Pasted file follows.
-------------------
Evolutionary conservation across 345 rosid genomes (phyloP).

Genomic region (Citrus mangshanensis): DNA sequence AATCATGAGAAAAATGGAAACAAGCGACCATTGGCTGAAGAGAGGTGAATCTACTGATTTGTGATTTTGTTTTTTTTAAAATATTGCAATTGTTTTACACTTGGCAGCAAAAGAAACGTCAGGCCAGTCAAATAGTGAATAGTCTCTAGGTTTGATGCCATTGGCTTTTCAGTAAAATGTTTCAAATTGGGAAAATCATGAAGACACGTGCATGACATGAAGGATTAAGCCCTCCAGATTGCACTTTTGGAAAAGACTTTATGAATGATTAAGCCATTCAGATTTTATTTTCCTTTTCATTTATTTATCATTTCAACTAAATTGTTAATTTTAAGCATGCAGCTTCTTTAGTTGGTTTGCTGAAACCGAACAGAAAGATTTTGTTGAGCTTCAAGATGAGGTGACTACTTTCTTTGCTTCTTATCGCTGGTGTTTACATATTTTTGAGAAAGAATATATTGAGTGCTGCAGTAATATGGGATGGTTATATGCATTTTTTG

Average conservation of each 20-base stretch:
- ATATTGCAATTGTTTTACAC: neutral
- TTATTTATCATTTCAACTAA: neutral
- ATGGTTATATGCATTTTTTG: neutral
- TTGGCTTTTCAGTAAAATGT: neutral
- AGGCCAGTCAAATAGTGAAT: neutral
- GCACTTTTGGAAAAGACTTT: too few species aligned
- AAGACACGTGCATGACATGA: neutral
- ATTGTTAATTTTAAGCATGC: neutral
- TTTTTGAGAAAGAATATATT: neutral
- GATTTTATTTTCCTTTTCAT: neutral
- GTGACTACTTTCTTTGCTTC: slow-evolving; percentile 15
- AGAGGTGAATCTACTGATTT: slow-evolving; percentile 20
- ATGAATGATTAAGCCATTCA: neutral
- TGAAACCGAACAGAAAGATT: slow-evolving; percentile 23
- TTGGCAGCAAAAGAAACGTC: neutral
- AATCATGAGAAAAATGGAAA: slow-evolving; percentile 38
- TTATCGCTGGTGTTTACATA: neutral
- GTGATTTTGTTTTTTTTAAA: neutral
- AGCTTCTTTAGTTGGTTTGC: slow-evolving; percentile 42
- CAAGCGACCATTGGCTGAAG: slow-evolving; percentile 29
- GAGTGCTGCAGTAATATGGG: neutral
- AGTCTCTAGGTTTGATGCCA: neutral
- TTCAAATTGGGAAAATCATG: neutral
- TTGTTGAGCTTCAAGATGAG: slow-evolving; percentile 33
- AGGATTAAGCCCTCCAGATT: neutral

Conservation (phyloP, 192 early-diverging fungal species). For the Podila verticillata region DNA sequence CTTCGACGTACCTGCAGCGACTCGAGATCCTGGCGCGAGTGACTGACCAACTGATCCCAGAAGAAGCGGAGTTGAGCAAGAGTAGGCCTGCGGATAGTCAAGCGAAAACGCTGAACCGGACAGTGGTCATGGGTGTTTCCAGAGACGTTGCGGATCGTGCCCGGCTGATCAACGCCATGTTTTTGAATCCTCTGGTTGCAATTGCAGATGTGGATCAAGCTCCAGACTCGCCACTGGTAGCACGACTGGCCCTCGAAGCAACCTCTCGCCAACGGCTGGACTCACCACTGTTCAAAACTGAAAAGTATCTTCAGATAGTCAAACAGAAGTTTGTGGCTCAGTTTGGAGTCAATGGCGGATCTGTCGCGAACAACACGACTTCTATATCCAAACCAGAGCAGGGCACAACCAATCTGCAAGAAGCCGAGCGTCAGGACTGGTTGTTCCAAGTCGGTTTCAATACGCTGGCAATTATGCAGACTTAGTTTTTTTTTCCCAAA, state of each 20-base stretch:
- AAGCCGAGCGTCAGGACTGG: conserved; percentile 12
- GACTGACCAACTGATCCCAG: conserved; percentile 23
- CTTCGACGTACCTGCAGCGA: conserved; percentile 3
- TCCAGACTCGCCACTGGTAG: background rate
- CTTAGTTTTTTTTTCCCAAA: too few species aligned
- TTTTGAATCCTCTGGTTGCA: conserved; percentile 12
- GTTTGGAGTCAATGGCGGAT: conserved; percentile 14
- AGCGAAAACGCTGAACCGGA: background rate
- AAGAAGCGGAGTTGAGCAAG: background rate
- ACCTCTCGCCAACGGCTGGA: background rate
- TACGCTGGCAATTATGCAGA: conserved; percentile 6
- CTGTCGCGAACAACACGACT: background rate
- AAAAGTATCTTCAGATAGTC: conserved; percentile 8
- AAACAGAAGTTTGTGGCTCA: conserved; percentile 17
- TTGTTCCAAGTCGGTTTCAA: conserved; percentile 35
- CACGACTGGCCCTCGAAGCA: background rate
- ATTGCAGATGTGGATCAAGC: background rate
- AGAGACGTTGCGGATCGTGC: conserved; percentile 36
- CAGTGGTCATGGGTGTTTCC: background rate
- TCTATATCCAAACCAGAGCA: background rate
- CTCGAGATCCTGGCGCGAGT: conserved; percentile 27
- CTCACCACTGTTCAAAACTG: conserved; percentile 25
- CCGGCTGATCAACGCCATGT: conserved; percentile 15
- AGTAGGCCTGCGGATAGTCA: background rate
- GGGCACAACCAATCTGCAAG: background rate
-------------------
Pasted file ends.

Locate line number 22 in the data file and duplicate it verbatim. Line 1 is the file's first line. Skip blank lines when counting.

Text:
- AGCTTCTTTAGTTGGTTTGC: slow-evolving; percentile 42